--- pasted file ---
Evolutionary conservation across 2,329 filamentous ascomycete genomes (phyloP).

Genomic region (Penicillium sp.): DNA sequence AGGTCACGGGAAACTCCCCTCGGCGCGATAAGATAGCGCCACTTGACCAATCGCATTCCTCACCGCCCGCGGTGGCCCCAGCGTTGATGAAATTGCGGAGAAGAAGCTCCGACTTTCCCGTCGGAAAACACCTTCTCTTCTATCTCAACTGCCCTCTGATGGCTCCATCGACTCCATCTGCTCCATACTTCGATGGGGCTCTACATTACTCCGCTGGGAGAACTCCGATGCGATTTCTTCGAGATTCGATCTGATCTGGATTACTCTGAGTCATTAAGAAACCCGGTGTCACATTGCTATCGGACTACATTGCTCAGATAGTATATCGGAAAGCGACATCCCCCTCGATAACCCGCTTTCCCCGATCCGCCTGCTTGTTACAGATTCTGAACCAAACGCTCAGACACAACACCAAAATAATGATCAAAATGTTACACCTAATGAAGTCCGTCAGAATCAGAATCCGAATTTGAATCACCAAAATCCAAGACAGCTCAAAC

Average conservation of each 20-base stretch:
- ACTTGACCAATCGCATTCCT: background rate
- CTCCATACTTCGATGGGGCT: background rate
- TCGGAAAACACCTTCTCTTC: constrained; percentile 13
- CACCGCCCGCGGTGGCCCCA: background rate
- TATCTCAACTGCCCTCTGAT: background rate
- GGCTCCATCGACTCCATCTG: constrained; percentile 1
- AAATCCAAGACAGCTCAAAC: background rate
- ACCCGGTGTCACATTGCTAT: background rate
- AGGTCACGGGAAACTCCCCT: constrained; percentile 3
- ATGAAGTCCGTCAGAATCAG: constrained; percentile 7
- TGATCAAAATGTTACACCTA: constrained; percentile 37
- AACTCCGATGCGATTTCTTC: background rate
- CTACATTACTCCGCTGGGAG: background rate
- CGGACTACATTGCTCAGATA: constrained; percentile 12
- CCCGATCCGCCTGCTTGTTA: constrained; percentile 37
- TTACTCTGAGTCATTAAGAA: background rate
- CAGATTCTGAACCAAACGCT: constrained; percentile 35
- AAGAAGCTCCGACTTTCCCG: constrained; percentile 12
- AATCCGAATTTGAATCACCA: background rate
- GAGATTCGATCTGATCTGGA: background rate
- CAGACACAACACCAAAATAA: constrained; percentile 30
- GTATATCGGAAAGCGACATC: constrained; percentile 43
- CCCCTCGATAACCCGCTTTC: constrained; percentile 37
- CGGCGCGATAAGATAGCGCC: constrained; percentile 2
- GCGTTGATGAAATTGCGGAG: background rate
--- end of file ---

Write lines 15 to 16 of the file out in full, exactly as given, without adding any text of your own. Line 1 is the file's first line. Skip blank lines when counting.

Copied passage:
- AACTCCGATGCGATTTCTTC: background rate
- CTACATTACTCCGCTGGGAG: background rate